But what is happening at the same time? Simultaneously the so-called flexible frontline American bases with up to five thousand men in each. It turns out that NATO has put its frontline forces on our borders, and we continue to strictly fulfill the treaty obligations and do not react to these actions at all.

I think it is obvious that NATO expansion does not have any relation with the modernisation of the Alliance itself or with ensuring security in Europe. On the contrary, it represents a serious provocation that reduces the level of mutual trust. And we have the right to ask: against whom is this expansion intended? And what happened to the assurances our western partners made after the dissolution of the Warsaw Pact? Where are those declarations today? No one even remembers them. But I will allow myself to remind this audience what was said. I would like to quote the speech of NATO General Secretary Mr Woerner in Brussels on 17 May 1990. He said at the time that: “the fact that we are ready not to place a NATO army outside of German territory gives the Soviet Union a firm security guarantee”. Where are these guarantees?

The stones and concrete blocks of the Berlin Wall have long been distributed as souvenirs. But we should not forget that the fall of the Berlin Wall was possible thanks to a historic choice – one that was also made by our people, the people of Russia – a choice in favour of democracy, freedom, openness and a sincere partnership with all the members of the big European family.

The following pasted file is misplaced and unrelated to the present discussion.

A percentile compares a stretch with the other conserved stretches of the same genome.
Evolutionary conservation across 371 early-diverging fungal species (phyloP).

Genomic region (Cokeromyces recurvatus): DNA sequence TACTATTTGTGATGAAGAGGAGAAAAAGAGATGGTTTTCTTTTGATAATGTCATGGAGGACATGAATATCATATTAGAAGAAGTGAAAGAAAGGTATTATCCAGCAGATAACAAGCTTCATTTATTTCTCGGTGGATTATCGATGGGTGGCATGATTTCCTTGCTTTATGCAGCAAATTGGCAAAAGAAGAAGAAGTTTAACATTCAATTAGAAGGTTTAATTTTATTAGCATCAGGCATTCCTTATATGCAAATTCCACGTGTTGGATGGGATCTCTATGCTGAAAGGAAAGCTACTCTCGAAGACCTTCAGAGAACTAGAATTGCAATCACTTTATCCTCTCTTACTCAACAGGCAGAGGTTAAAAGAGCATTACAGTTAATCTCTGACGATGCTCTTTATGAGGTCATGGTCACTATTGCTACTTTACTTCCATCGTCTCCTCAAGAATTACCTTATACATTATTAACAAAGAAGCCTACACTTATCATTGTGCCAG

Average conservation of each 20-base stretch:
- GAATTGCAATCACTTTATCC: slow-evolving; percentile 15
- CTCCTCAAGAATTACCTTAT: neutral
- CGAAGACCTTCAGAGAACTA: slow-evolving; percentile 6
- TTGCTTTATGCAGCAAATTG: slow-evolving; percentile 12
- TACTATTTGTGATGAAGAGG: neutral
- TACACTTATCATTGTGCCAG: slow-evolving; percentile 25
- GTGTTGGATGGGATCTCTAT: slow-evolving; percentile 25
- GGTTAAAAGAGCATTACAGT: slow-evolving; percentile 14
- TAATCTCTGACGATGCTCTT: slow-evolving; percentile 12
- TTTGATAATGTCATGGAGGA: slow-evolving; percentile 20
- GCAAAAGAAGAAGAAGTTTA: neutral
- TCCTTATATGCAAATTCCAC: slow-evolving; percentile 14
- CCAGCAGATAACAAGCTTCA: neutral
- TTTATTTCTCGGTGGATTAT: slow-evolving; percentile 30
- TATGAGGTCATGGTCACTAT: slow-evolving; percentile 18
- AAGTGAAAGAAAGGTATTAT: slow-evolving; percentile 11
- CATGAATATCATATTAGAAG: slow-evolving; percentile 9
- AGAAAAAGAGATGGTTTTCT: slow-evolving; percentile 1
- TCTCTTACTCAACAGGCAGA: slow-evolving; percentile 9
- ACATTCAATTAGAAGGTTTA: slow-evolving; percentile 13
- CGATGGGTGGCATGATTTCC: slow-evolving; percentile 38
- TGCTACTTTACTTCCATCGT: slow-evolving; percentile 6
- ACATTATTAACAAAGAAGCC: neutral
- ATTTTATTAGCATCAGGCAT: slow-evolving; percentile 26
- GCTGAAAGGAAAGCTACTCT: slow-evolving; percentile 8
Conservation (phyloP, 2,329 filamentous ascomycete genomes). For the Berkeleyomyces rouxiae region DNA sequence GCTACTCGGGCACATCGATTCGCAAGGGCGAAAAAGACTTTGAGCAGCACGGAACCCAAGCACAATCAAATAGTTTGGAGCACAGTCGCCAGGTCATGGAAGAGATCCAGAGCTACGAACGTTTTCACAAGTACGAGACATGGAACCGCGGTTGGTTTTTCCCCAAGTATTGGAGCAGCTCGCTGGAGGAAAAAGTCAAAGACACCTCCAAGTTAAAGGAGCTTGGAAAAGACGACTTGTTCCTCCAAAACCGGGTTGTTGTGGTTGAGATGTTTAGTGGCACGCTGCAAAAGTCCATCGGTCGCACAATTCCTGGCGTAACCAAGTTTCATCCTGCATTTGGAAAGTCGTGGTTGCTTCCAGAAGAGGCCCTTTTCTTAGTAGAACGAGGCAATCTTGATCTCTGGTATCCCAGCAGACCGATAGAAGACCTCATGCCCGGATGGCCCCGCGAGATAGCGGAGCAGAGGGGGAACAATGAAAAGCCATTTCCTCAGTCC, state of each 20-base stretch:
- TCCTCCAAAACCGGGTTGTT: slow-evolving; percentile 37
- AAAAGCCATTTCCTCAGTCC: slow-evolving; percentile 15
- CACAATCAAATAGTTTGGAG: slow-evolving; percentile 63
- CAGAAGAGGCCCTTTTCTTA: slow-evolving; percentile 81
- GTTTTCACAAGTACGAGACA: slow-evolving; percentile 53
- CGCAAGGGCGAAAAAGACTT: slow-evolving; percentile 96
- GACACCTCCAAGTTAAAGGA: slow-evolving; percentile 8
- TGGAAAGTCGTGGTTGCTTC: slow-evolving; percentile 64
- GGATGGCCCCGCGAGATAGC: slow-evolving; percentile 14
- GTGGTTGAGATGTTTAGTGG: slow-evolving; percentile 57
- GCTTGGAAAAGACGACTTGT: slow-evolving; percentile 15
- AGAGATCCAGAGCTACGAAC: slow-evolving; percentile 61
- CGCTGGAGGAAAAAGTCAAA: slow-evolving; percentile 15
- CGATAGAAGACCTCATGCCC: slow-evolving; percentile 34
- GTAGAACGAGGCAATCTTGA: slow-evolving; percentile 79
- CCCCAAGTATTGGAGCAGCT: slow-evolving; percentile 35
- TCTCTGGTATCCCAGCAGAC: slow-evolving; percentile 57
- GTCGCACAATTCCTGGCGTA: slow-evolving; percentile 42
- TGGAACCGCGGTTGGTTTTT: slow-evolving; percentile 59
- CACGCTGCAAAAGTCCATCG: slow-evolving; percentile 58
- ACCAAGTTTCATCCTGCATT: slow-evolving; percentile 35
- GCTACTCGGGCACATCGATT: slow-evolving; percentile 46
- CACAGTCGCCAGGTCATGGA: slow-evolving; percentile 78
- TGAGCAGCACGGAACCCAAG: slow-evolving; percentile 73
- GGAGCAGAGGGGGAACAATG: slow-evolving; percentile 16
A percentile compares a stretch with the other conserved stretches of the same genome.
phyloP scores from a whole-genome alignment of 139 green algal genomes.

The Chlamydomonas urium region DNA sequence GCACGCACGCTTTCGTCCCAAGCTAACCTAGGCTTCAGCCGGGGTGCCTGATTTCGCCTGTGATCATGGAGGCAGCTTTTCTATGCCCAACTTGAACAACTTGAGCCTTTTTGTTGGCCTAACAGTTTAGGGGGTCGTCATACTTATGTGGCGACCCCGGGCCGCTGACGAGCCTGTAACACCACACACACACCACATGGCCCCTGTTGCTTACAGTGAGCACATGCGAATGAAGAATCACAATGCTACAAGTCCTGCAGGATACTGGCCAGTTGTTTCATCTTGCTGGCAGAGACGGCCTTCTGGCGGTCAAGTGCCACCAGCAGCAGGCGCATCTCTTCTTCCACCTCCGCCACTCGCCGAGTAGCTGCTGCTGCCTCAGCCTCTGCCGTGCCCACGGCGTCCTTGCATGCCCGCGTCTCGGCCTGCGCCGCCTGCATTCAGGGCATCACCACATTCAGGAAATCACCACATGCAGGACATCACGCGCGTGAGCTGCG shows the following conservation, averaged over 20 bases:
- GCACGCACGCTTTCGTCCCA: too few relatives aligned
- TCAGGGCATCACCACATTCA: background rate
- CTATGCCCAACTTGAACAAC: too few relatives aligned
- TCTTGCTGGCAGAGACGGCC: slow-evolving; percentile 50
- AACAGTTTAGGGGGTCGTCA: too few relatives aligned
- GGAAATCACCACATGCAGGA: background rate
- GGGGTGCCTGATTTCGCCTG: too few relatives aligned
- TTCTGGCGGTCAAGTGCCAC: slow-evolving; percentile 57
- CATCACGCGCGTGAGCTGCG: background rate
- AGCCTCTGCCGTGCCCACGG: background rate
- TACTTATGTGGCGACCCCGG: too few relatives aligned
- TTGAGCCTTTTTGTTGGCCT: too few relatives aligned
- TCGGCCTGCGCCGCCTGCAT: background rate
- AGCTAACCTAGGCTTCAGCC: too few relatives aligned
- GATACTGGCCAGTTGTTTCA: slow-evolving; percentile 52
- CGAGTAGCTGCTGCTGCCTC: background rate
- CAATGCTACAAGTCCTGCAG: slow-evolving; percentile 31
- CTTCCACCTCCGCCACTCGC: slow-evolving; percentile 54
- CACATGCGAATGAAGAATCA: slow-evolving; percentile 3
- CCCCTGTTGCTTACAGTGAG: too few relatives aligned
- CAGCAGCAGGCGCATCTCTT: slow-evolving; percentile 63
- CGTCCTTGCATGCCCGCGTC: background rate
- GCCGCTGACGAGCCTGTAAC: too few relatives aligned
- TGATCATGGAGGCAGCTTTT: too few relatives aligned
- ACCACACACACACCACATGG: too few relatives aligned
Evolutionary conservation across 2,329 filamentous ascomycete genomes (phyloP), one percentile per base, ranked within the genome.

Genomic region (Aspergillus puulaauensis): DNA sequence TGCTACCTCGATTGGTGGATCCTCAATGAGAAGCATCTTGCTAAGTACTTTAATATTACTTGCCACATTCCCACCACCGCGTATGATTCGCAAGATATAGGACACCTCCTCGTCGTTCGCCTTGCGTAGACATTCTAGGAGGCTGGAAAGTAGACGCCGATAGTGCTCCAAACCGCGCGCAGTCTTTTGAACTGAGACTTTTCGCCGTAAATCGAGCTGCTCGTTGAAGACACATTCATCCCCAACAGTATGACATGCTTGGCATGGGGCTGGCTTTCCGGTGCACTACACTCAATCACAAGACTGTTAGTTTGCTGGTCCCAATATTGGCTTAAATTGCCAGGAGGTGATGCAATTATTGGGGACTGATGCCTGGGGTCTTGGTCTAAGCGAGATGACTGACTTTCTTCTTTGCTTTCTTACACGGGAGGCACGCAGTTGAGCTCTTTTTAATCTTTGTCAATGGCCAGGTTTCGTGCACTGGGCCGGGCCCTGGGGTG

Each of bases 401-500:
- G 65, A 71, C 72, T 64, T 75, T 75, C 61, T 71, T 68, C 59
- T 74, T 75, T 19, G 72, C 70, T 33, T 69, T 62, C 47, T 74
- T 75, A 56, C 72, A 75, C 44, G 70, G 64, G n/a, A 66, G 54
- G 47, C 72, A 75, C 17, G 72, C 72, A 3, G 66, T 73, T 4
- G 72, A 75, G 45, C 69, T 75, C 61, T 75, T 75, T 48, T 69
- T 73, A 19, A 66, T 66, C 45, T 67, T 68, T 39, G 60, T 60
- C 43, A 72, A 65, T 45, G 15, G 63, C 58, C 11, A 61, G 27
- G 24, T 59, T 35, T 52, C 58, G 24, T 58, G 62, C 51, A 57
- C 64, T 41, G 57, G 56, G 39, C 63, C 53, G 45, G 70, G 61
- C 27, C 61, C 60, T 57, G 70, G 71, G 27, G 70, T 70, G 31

And now they are trying to impose new dividing lines and walls on us – these walls may be virtual but they are nevertheless dividing, ones that cut through our continent. And is it possible that we will once again require many years and decades, as well as several generations of politicians, to dissemble and dismantle these new walls?

Dear ladies and gentlemen!

In conclusion I would like to note the following. We very often – and personally, I very often – hear appeals by our partners, including our European partners, to the effect that Russia should play an increasingly active role in world affairs.

In connection with this I would allow myself to make one small remark. It is hardly necessary to incite us to do so. Russia is a country with a history that spans more than a thousand years and has practically always used the privilege to carry out an independent foreign policy.

We are not going to change this tradition today. At the same time, we are well aware of how the world has changed and we have a realistic sense of our own opportunities and potential. And of course we would like to interact with responsible and independent partners with whom we could work together in constructing a fair and democratic world order that would ensure security and prosperity not only for a select few, but for all.